Chip Kelly’s approach to his quarterback situation has been working just fine, so there’s no reason for the Philadelphia Eagles coach to change up now.
Two weeks ago, it seemed as if Kelly could and should name Foles the starter. The 24-year-old had just thrown for three touchdowns in a convincing victory at Tampa. He was named NFC offensive player of the week. The offense just looked more alive with Foles at the controls than it had with Vick for a couple weeks.
Kelly demurred. Then Foles scattershot his way to a miserable performance at home against the NFC East rival Dallas Cowboys. It was a small performance in a big game and Kelly’s approach suddenly looked pretty smart. He never anointed Foles his starter, so there was no risk of appearing indecisive or unsure.
Because of the concussion he received against Dallas, Foles was unavailable last week against the New York Giants. Vick played poorly and then left early with a reinjured hamstring. Kelly didn’t have to make a decision. When Foles was cleared, Foles assumed the starting job again.
That brings us to the present moment. Foles bounced back from that Dallas clunker with a game for the ages. It’s impossible to imagine Kelly sitting Foles down and saying, "Nice game, kid, now you’re heading back to the sideline." He doesn’t have to do anything. Vick’s balky hamstring has bought him another week, at least.
If Foles bombs in Green Bay on Sunday, Kelly will have the option of going back to Vick in time. If Foles is bombs-away in Green Bay, making that Dallas game even more of an outlier, Kelly has an easier time telling Vick he’s now the No. 2 guy.
Kelly clearly believes the Dallas game was the fluke and that the Tampa Bay and Oakland games are closer to the real Foles -- the Arizona quarterback Kelly coached against when he was at Oregon.
“Take the film out,” Kelly said. “We hit the crap out of that kid every single day. He completed a pass against us left-handed for 13 yards and had his helmet turned around sideways and got up and took the next snap. I’ve always been a big fan of his because I’ve seen him play and I’ve seen him play in critical games, and he always seemed to have great games against us. So really what happened in the Cowboys game was the first time I’ve ever seen that from him. And let’s knock on wood. Hopefully it’s the last time we ever see it from him.”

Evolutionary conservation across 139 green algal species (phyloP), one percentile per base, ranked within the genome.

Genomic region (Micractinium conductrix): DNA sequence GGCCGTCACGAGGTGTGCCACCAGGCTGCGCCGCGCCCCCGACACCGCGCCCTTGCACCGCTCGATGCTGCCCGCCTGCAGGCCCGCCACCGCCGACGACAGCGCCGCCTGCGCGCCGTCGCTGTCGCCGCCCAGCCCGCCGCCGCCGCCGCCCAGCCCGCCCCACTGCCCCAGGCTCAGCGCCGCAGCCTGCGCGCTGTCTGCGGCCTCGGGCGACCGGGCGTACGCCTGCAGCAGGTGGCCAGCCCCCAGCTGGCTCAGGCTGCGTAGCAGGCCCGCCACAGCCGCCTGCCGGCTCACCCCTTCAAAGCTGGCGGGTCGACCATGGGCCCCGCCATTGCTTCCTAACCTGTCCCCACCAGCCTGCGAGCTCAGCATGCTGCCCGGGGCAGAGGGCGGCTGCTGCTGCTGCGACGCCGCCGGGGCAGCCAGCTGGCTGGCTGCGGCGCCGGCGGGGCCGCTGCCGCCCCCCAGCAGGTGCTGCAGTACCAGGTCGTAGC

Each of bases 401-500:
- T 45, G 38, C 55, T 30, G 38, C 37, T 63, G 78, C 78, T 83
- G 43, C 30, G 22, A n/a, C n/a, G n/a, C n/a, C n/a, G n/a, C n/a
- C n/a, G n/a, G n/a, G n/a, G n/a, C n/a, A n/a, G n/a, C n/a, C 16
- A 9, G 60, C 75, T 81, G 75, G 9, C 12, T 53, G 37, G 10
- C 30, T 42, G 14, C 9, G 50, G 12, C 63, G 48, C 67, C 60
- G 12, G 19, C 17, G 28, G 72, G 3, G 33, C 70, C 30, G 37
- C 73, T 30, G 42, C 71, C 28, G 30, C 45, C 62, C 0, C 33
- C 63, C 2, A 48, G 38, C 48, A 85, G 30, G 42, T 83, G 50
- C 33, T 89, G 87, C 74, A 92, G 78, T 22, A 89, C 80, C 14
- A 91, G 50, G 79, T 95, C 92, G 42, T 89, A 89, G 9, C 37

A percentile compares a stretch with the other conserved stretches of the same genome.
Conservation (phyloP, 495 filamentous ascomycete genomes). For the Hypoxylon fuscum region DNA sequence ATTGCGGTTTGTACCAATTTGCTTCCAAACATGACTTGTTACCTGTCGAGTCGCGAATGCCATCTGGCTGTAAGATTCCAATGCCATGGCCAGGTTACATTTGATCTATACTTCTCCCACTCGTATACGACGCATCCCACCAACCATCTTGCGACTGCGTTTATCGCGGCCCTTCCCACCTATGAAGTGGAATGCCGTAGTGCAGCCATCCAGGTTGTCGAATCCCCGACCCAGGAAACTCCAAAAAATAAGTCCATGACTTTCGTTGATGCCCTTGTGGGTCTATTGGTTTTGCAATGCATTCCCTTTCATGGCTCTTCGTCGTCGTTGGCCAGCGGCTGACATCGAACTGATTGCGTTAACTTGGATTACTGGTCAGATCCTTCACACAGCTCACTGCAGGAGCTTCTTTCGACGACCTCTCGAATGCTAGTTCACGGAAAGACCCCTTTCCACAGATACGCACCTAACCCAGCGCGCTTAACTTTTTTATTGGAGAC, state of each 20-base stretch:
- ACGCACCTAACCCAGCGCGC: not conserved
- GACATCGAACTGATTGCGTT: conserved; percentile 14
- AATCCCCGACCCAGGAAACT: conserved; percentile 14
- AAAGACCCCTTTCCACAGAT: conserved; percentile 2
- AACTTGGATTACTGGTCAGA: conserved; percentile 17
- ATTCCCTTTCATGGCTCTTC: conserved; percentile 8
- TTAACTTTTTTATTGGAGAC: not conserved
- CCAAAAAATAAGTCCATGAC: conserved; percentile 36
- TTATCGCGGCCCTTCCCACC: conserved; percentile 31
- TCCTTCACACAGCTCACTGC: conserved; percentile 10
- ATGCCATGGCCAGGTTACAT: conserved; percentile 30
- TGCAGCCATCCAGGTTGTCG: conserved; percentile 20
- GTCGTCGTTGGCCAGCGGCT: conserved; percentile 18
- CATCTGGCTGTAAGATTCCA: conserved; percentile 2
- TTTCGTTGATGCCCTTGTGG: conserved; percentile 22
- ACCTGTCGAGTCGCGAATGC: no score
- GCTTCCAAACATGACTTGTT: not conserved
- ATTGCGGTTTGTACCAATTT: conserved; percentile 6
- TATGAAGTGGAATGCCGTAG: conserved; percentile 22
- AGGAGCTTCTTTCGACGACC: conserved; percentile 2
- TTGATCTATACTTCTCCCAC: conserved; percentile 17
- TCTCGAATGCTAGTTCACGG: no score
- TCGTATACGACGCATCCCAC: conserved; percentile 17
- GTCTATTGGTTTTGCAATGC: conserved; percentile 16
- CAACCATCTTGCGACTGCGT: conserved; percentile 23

Foles employed his “24-hour rule” to move on from both the Tampa Bay success and the Dallas disaster. He said it will apply to his record-tying performance, too. Spend 24 hours on the previous game, then hit the mental reset button and start preparing for the next one.
“Nick has had a life full of life lessons the past couple weeks,” Kelly said. “If you spent too much time thinking about mistakes, you’re doomed to repeat them. If he needs anything to think about, he should think about what happened in the past couple weeks to him. It could change in a week.”
Five weeks ago, the Eagles went to Denver and got destroyed by Peyton Manning and the Broncos, 52-20. It was one of those games that seemed to show the gap between the Eagles and NFL excellence. Would they ever get that kind of next-level quarterback play? Could their defense become at least adequate?
On Sunday, Foles joined Manning as one of the seven men who have thrown seven touchdown passes in an NFL game. The Eagles' defense held the Raiders to 13 points before a garbage-time score gave them a total of 20.
From 52-20 in Denver to 49-20 in Oakland. Even the scores were similar.
Foles has to produce another decade of excellent performances to belong in a conversation with Manning. But if it were easy to do what he did Sunday, a lot more than seven quarterbacks would have done it by now. Maybe seven touchdowns was as fluky as 11-for-29 for 80 yards against Dallas, but doesn’t Kelly have to find out by the end of this season?
So Foles is the Eagles’ No. 1 quarterback. He should start as long as he’s healthy, unless he strings together a couple of Dallas games. And if Kelly never says a word about it, that’s just fine.